Still River (Housatonic River)

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Mouth of the Still River is traversed by a bridge that carries the Housatonic Railroad near Lovers Leap State Park

The Still River is a 25.4-mile-long (40.9 km)[1] tributary to the Housatonic River in western Connecticut. Its headwaters emanate from Farringtons Pond (41°24′15″N 73°32′16″W / 41.4043°N 73.5379°W / 41.4043; -73.5379) at the New York border with Danbury, Connecticut. It meanders through Sanfords Pond (41°23′39″N 73°32′10″W / 41.3943°N 73.5362°W / 41.3943; -73.5362) and Lake Kenosia (41°23′02″N 73°30′11″W / 41.384°N 73.503°W / 41.384; -73.503) before entering a concrete aqueduct near downtown Danbury. It then turns north and becomes a more conventional river as it cuts through Brookfield and southern New Milford before joining with the Housatonic (41°32′45″N 73°24′31″W / 41.5457°N 73.4085°W / 41.5457; -73.4085Coordinates: 41°32′45″N 73°24′31″W / 41.5457°N 73.4085°W / 41.5457; -73.4085). It has a drainage area of 85 square miles, and a mean flow of 377 cubic feet per second.[2]


Mercury nitrate used in the felt making process in the hatting industry entered the Still River from circa 1860 through the first half of the 1900s.[3][2] Along the river, levels of mercury are found to be 5-10 ppm with extremes up to 100 ppm, levels about 500 times higher than background levels.[2]

The river was essentially dead in the 1980s, but after Danbury constructed a new sewage treatment plant in 1993 the river rebounded. Many species of fish can now be found, and kayak ramps have been installed downriver from Danbury. Unfortunately, as a result of pollution from discontinued hat factories in Danbury, the Still River has a high concentration of mercury. Extremely high levels of mercury nitrate were dumped into the Still River from the hat industry, which used the chemical to remove animal hair from skin.[4][3] The P. Robinson Fur Cutting Company was one fur removal company sited on the Still River.

Mercury pollution has transported with the river's current into the Housatonic River, and into the Long Island Sound.[5]


At least three organizations have an interest in preserving the Still River and its watershed. Spearheaded by Danbury's Health Department, the Still River Alliance was organized in 1995 as a consortium of three different groups. The Alliance developed a website (see external links below) which has not been updated for several years. Due to budget cuts, the driving force behind the Alliance, Jack Kozuchowski, retired and the Still River Alliance seems to have floundered since then. Mr. Kozuchowski is currently an environmental consultant.

Development and Conservation[edit]

The Housatonic Valley Economic Development Partnership is striving to develop a 38-mile (61 km) River Trail on the Still and Housatonic rivers for canoeing and kayaking. They periodically organize river clean-ups, using paid contractors and volunteers, to clear debris from the river. They also lobby for kayak put-in/out ramps. The beginning of the trail is located behind the Marriott Courtyard hotel, just off of Route 84 (Exit 8) in Danbury. Rapids interrupt the river trail in Brookfield (no portage is available), and three dams across the Housatonic require portages along the way to Long Island Sound.[6]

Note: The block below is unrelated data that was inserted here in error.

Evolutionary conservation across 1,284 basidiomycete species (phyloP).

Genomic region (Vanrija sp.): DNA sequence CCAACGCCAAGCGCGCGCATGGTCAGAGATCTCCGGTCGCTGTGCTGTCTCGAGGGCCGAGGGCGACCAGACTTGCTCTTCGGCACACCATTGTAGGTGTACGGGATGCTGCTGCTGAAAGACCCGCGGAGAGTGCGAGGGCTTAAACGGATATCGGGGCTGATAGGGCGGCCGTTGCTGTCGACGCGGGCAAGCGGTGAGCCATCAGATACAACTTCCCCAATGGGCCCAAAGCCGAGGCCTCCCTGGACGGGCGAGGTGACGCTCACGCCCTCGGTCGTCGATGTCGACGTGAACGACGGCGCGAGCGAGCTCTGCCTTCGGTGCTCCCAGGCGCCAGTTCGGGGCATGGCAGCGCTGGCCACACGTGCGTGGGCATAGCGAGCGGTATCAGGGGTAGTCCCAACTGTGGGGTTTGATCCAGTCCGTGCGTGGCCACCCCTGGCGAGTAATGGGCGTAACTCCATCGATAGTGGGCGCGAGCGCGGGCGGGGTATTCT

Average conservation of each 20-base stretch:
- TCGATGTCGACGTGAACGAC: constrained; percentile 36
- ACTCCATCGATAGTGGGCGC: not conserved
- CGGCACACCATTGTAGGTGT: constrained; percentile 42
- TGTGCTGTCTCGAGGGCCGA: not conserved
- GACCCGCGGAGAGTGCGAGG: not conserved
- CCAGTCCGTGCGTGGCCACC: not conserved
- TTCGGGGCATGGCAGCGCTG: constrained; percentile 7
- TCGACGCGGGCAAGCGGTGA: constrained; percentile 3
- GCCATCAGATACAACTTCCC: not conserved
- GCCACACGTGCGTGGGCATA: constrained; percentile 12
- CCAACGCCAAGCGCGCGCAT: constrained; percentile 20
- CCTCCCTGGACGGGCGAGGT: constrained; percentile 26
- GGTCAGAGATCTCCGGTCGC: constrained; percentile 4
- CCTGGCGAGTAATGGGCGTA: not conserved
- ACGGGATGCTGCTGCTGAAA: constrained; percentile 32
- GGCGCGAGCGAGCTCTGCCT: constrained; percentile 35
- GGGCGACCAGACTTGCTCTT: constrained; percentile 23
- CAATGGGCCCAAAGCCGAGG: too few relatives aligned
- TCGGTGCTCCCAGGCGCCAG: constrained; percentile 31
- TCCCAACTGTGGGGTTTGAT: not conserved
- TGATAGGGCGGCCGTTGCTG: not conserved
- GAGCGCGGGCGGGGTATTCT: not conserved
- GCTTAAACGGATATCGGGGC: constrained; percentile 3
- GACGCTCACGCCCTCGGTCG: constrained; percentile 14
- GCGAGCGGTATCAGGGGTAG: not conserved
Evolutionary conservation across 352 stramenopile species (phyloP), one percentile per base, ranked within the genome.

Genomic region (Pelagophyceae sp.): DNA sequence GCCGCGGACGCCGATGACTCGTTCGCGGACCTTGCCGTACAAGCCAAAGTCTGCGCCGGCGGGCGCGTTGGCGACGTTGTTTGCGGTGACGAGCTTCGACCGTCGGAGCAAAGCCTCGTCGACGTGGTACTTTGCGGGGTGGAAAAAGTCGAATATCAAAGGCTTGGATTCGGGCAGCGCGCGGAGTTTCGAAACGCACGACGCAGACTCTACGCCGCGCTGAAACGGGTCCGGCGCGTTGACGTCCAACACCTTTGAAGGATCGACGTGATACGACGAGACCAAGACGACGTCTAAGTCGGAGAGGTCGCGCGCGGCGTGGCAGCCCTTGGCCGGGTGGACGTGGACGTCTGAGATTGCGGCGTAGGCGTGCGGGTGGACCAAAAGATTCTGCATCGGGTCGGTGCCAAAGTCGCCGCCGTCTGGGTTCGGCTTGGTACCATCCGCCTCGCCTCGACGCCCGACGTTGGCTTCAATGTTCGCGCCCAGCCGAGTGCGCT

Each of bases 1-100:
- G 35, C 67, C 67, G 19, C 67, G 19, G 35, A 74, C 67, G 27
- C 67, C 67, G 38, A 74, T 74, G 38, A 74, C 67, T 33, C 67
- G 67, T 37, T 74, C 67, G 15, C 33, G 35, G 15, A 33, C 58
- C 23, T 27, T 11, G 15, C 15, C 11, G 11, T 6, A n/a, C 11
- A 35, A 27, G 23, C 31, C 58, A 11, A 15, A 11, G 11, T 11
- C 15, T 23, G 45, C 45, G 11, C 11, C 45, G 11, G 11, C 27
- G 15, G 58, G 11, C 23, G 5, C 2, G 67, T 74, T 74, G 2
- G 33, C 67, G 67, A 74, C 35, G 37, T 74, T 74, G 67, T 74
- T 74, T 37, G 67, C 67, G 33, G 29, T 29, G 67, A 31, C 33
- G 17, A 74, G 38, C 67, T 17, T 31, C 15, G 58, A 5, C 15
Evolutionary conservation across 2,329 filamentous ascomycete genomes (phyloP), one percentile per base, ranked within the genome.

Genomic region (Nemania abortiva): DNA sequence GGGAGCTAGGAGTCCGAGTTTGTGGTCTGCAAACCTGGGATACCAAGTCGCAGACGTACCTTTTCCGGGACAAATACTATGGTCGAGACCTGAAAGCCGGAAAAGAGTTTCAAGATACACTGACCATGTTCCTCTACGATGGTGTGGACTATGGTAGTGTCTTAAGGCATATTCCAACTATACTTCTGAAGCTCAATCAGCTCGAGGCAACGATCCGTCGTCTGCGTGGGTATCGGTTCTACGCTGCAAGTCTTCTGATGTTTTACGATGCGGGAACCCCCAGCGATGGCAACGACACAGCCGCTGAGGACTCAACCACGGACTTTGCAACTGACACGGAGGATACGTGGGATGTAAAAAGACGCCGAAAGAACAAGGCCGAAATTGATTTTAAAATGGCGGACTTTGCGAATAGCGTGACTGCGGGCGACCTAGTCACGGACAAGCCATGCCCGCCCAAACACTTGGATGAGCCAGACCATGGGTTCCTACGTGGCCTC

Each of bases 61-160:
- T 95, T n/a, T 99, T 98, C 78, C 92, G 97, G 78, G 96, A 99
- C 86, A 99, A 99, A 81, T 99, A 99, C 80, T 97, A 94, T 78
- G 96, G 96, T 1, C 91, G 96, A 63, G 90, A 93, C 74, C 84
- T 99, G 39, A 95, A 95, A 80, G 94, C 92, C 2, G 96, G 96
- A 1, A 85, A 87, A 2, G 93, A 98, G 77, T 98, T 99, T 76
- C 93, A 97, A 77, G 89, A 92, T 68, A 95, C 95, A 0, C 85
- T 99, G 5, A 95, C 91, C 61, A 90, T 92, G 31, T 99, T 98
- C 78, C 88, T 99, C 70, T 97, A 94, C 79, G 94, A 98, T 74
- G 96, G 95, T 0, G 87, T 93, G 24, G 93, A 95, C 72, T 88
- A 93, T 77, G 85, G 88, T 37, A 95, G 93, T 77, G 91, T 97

The Still River Preserve in Brookfield covers about 80 acres (32 ha) adjacent to the river. The preserve is owned by Weantinoge Heritage Land Trust of New Milford, Connecticut.

The city of Danbury has a $4.85 million bonding package, approved in a February 2008 referendum, for use in building recreational projects on city-owned land. A list of potential projects was prepared. It includes completing the native plant hedgerow at Lake Kenosia (part of the Still River, west of the city) and doing a feasibility study to build a boardwalk and bird-watching site on about 20 acres (8.1 ha) the city owns in Mill Plain Swamp (Lake Kenosia discharges into the swamp, which drains into the Still River). A separate $6.6 million bonding package, approved in the same referendum, could be used to purchase Sanford's Pond and building a trail through it.

See also[edit]


  1. ^ U.S. Geological Survey. National Hydrography Dataset high-resolution flowline data. The National Map, accessed April 1, 2011
  2. ^ a b c Bronsther, Rachel; Welsh, Patrick. Mercury in Soils and Sediments. Wesleyan University. Retrieved 30 September 2015. 
  3. ^ a b Lerman-Sinkoff, Sarah. "Transport and Fate of Historic Mercury Pollution from Danbury, CT through the Still and Housatonic Rivers". Wesleyan University. Wesleyan University. Retrieved 30 September 2015. 
  4. ^ Varekamp, Johan. "'Mad Hatters' Long Gone, But The Mercury Lingers On". Daily University Science News. Retrieved 15 September 2015. 
  5. ^ Varekamp, JC; Buchholtz ten Brink, MR; Mecray, EL; Kreulen, B (Summer 2000). "Mercury in Long Island Sound Sediments". Journal of Coastal Research 16 (3): 613–626. 
  6. ^ The dams include the Shepaug Dam that impounds Lake Lillinonah, the Stevenson Dam Hydroelectric Plant that impounds Lake Zoar, and the Derby Dam between Derby and Shelton that impounds Lake Housatonic.

External links[edit]